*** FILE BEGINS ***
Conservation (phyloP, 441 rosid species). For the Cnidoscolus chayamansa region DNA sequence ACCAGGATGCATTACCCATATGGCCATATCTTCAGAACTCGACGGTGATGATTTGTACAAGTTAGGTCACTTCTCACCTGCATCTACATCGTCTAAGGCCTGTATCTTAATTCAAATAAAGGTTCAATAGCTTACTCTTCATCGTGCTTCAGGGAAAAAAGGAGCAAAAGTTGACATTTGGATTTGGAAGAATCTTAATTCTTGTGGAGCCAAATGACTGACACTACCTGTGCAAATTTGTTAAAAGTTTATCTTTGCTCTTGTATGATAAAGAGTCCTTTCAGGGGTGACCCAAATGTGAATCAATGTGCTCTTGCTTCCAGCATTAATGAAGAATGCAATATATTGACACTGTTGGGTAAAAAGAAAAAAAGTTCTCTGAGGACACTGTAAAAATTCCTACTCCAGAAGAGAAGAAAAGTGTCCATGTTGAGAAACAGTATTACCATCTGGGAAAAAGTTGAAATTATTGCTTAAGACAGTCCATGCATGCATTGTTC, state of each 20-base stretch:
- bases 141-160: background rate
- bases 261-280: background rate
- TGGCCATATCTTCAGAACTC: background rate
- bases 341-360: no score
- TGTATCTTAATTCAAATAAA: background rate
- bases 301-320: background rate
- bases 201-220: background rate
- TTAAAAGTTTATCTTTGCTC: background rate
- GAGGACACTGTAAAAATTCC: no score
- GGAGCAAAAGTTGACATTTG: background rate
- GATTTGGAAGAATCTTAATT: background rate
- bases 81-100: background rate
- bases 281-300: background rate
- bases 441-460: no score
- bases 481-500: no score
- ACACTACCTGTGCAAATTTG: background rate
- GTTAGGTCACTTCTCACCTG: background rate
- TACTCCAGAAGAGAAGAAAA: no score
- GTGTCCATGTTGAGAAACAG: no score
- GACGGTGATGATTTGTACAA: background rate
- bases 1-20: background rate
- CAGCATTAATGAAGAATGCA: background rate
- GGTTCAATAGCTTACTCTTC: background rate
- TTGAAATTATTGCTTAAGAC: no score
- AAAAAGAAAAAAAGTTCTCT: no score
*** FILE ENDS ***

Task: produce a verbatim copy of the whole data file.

Conservation (phyloP, 441 rosid species). For the Cnidoscolus chayamansa region DNA sequence ACCAGGATGCATTACCCATATGGCCATATCTTCAGAACTCGACGGTGATGATTTGTACAAGTTAGGTCACTTCTCACCTGCATCTACATCGTCTAAGGCCTGTATCTTAATTCAAATAAAGGTTCAATAGCTTACTCTTCATCGTGCTTCAGGGAAAAAAGGAGCAAAAGTTGACATTTGGATTTGGAAGAATCTTAATTCTTGTGGAGCCAAATGACTGACACTACCTGTGCAAATTTGTTAAAAGTTTATCTTTGCTCTTGTATGATAAAGAGTCCTTTCAGGGGTGACCCAAATGTGAATCAATGTGCTCTTGCTTCCAGCATTAATGAAGAATGCAATATATTGACACTGTTGGGTAAAAAGAAAAAAAGTTCTCTGAGGACACTGTAAAAATTCCTACTCCAGAAGAGAAGAAAAGTGTCCATGTTGAGAAACAGTATTACCATCTGGGAAAAAGTTGAAATTATTGCTTAAGACAGTCCATGCATGCATTGTTC, state of each 20-base stretch:
- bases 141-160: background rate
- bases 261-280: background rate
- TGGCCATATCTTCAGAACTC: background rate
- bases 341-360: no score
- TGTATCTTAATTCAAATAAA: background rate
- bases 301-320: background rate
- bases 201-220: background rate
- TTAAAAGTTTATCTTTGCTC: background rate
- GAGGACACTGTAAAAATTCC: no score
- GGAGCAAAAGTTGACATTTG: background rate
- GATTTGGAAGAATCTTAATT: background rate
- bases 81-100: background rate
- bases 281-300: background rate
- bases 441-460: no score
- bases 481-500: no score
- ACACTACCTGTGCAAATTTG: background rate
- GTTAGGTCACTTCTCACCTG: background rate
- TACTCCAGAAGAGAAGAAAA: no score
- GTGTCCATGTTGAGAAACAG: no score
- GACGGTGATGATTTGTACAA: background rate
- bases 1-20: background rate
- CAGCATTAATGAAGAATGCA: background rate
- GGTTCAATAGCTTACTCTTC: background rate
- TTGAAATTATTGCTTAAGAC: no score
- AAAAAGAAAAAAAGTTCTCT: no score